Thursday, July 31, 2014

Lose the Guilt-ridden "Shoulds" for the Magic of "Could"

The alarm rings. Too early, much too early. A whole hour early. You know you should get up. You promised yourself you’d start working out. Today’s the day! Huzzah! Yesterday it seemed like such a great idea. You even set out your gym gear, ready to get going first thing.

Groan. Aargh! You bury yourself in the comfort of your bed. Just a couple more minutes.

Guilt sets in…You should go. Now. Time’s a-wasting. Should, should, should!

You fall back asleep. You wake up just in time to shower and get to work/kids/chores. You berate yourself all morning: lazy, irresponsible, can't live up to your own promise. More groaning.

Ah, the tyranny of the "shoulds"! We usually think of "should" as something your mother or spouse or boss says: "You should do X. You should do it this way. You shouldn’t do it that way!"

Being "should-ed" never feels good. It makes you feel less than, like some superior being is giving you (nincompoop that you are) correct instructions for life. Like your way of doing things, or thinking, or being, is so obviously wrong.

Certainly, when we’re kids and first learning the ins and outs of life, "should" can be appropriate. In learning a new skill or job, "should" is sometimes appropriate.

But too often, "should" is used as a guilt-whip. Something to force us into compliance with some else's wishes. Most of us react negatively to being forced to anything. And when you're doing the forcing on yourself? Ten times worse.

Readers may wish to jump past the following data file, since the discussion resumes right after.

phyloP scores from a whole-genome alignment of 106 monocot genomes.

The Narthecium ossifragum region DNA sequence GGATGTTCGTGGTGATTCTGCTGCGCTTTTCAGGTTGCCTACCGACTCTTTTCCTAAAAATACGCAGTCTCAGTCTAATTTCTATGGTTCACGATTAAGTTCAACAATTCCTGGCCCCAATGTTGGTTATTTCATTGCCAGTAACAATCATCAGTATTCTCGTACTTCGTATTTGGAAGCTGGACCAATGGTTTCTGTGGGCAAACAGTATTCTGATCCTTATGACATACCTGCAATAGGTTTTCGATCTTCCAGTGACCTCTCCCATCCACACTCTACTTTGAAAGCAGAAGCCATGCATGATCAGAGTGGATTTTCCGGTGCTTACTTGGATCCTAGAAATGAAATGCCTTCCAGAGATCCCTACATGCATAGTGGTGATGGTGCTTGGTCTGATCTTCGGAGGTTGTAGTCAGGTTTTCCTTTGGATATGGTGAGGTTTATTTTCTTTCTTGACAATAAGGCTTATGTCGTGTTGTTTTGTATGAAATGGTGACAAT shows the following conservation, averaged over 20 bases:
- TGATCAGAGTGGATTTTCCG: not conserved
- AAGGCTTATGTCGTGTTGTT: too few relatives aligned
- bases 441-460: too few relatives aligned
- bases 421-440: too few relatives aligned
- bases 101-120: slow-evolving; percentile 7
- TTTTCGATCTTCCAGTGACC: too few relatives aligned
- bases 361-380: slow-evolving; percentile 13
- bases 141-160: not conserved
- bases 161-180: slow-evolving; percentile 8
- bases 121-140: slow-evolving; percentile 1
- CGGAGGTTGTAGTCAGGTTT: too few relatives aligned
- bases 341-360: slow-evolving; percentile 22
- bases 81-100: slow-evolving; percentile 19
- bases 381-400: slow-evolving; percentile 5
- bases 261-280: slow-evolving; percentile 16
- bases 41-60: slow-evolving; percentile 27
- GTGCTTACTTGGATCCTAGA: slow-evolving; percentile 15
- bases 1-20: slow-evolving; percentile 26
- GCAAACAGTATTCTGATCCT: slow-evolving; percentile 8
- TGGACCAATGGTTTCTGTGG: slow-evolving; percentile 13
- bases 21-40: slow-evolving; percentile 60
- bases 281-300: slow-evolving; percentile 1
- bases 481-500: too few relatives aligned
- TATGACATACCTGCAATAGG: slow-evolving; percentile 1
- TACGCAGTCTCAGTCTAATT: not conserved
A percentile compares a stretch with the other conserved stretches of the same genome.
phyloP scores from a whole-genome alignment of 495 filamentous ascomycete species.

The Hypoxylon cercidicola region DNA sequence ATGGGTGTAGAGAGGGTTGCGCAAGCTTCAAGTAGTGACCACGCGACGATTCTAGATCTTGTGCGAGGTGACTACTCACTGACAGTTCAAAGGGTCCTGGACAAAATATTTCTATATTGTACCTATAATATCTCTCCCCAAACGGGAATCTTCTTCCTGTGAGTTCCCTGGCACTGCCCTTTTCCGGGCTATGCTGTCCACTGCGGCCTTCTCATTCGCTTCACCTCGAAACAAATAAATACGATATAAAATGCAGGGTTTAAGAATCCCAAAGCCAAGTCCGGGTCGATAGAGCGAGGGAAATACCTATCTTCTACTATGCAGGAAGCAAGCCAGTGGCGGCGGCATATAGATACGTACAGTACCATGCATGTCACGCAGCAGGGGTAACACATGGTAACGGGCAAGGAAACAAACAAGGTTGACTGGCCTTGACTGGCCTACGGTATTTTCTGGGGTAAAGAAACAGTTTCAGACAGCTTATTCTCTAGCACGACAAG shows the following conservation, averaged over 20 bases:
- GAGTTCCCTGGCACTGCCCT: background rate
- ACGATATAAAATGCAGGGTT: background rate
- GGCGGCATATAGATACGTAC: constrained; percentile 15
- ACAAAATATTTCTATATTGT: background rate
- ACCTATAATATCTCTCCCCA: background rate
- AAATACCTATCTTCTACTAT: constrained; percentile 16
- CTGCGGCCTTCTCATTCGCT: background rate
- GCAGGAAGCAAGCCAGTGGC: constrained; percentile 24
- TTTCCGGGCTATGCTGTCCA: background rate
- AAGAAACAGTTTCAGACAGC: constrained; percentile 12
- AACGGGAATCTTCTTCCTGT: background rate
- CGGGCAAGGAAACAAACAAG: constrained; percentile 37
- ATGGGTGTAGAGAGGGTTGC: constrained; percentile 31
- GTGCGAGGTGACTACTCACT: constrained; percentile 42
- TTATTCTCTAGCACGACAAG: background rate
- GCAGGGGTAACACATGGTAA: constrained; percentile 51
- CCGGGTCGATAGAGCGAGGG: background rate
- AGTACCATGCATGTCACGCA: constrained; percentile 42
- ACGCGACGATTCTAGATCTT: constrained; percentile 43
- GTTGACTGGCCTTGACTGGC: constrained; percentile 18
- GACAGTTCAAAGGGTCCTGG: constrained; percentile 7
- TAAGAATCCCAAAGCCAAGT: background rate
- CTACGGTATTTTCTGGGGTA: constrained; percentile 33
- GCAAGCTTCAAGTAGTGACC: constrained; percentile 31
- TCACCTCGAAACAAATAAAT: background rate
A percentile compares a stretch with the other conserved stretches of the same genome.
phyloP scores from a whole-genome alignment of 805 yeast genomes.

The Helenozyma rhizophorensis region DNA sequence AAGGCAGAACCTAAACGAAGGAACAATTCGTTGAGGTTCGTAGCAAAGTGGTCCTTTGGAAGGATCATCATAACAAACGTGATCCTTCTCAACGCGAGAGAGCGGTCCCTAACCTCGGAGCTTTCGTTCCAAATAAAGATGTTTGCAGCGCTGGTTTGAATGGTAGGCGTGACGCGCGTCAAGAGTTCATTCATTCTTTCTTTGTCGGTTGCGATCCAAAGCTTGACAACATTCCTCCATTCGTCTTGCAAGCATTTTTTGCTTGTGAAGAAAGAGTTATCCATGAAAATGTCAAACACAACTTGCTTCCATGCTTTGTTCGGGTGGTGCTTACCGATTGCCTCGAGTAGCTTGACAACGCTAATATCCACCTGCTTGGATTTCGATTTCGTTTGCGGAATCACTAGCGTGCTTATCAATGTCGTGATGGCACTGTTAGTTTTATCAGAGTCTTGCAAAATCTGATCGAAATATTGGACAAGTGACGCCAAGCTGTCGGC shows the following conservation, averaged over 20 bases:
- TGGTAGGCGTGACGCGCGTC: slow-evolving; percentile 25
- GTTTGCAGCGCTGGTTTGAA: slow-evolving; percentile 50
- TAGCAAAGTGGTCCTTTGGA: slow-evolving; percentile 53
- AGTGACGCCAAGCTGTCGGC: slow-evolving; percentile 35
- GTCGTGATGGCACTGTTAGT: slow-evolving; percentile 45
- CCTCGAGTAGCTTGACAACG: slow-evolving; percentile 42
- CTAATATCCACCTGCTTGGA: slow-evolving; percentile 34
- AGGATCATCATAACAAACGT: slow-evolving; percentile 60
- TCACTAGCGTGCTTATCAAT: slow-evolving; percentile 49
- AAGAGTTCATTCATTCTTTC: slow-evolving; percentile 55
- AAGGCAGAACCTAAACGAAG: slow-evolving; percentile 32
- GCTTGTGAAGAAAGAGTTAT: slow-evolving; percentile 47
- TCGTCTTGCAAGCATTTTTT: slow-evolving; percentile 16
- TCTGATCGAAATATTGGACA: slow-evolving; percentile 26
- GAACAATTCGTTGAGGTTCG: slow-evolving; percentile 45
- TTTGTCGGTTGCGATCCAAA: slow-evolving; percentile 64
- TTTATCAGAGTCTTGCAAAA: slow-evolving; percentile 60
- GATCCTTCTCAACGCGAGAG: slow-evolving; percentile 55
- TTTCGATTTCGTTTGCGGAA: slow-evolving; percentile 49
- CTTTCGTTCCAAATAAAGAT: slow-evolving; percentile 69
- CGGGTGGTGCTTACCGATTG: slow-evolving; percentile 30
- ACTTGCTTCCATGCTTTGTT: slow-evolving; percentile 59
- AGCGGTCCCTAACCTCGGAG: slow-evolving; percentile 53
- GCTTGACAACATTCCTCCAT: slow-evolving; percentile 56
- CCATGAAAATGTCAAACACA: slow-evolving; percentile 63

You say to yourself "I should" meaning: "My better self wants me to do this thing." And sometimes, you and your better self agree: "Yeah, this would be a good thing to do/be. I’ll do it." Fine, no problem, go for it.

But often, your more human "This is who I am now" self doesn’t want to go along with the "Good for you" plan your better self has in mind. That’s when rebellion, and the ensuing guilt, set in.

Guilt is a real soul-sucker. Rebellion, as in "I don’t wanna! And I’m good with that," isn’t a problem. It’s when you’re not "good with that," that guilt sets in, and now you beat yourself up worse than your Mother, spouse or boss ever did.

Enter a magic word: "Could." As in, "I could get up twenty minutes early and take a brisk walk," instead of "I should get up a full hour early and hit the gym." No guilt there. Just a reasoned decision between you and you. And maybe after a couple of weeks of the twenty minute routine, you come up with "I could get up half an hour early and do a few exercises before my walk." Once again, no guilt. Eventually, you may be getting up that whole hour early and hitting the gym - but more importantly, you'll be doing it because you’ve shown yourself you could do it, not that you should do it.

Whenever you find yourself "should-ing" yourself, back off. Ask yourself "Is it really necessary for me to guilt myself into submission here? What could I do that would sit OK with me? And take me in the direction I want to be going in, not that I should go in."

Wanting something is so much more fun than "should-ing" yourself there.